This course provides a framework for understanding decision support in the workflow of the health sciences. The focus is on the types of support needed by decision makers, and the features associated with those types of support. A variety of decision support algorithms are discussed, examining advantages and disadvantages of each, with a strong emphasis on decision analysis as the basic science of decision making.Students are expected to demonastrate facility with one algorithm in paritcular through the creation of a working prototype, and to articulate the evidence and effectiveness of various types of decision support in health sciences and practice, in general.
Prepares learners to lead organizations implementing new IT systems. Covers the knowledge and skills that enable clinical and public health informaticians to lead and manage changes associated with implementation, adoption, and evaluation of effective use of health information systems. The course coveres the following topics: Leadership & governance in Health IT, Project Management, Strategic Planning for Health Information Systems, Workflow Re-engineering and Change Management.
Introduces students to the core principles of informatics as applied to the entire range of health, from prevention, through illness, to population and public health. Focuses on frameworks within which to describe and explain health information systems. Provides to non-clinicians basic exposure to the terminology of clinical care and public health. Provides to technical novices of basic exposure to IT terminology. Provides all students entry-level concepts and skills for later courses in the informatics sequences.
The purpose of this course is to learn the data, information and knowledge standards critical to the successful implementation of local, regional and national health-related information systems. Target competencies are to identify the apropriate level of HITSP standards for an informatics problem, and select the appropriate standard within that level: create use cases and an organizational process to define an interoperability standard for a specific healthcare/regional situation; participate in a national standards-creation process.
This course introduces students to the field of Applied Clinical Informatics, which is focused on improving patient care through enhanced use of clinical information systems. Students will be exposed to a wide range of cliniclal workflows and how health information technology and systems support them. Topics in the course included: Bar Coding, Clinical Decision Support, Computerized Provider Order Entry, Electronic Health Records, Electronic Prescribing, Health Information Exchange, Master Patient Index, and Telehealth/Telemedicine. Each of these will be examined within the appropriate context of clinical care transitions, patient saftey and care quality, inpatient/ambulatory care settings, information security and deployment of HIT.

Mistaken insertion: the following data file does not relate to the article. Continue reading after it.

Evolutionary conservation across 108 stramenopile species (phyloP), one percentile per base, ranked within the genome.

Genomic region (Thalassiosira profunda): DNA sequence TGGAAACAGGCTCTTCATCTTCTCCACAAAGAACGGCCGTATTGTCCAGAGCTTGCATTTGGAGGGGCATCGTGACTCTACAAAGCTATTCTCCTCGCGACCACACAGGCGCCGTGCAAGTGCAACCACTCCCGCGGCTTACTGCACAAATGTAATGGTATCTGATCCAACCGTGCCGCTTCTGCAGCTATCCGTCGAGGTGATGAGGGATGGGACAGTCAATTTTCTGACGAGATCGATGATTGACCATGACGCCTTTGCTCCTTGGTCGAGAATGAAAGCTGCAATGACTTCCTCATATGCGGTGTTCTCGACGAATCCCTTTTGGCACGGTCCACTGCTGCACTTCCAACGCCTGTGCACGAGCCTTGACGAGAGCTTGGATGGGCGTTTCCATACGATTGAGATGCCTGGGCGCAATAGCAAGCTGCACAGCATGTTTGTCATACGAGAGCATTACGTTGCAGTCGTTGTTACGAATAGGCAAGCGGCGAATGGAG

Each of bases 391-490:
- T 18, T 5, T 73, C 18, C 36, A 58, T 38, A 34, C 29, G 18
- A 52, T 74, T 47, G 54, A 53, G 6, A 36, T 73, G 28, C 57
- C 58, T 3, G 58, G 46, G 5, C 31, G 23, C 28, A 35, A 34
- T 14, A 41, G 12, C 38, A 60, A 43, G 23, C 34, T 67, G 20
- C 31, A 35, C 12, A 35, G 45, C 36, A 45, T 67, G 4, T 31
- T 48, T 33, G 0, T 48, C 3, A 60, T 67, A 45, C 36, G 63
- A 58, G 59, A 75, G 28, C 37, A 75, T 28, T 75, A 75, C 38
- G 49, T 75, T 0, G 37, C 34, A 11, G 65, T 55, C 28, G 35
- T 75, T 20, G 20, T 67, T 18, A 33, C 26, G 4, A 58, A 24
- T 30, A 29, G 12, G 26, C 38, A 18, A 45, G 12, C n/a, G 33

Through class discussion and interactive Python data exercises, this course provides practical experience working with electronic medical record data. The class will provide students access th the Johns Hopkins Precision Medicine Analytics Platform (PMAP) to conduct analysis on a de-identified EMR dataset of 60K patients with over 100 million data elements. The class will work with Jupyter notebooks to learn how to prepare EMR data and contruct models from encounter, symptoms, lab, procedure, vitals and medication data. The topics will include exploratory data analysis,data cleaning, feature extraction, model construction, and evaluation. Working knowledge of SQL is expected and Python encouraged. The class will have access to the PMAP cookbook of Jupyter notebook recipes and Datacamp accounts will be provided for students to master working with major Python librairies Pandas, Matplotlib, Numpy and Sci-kit.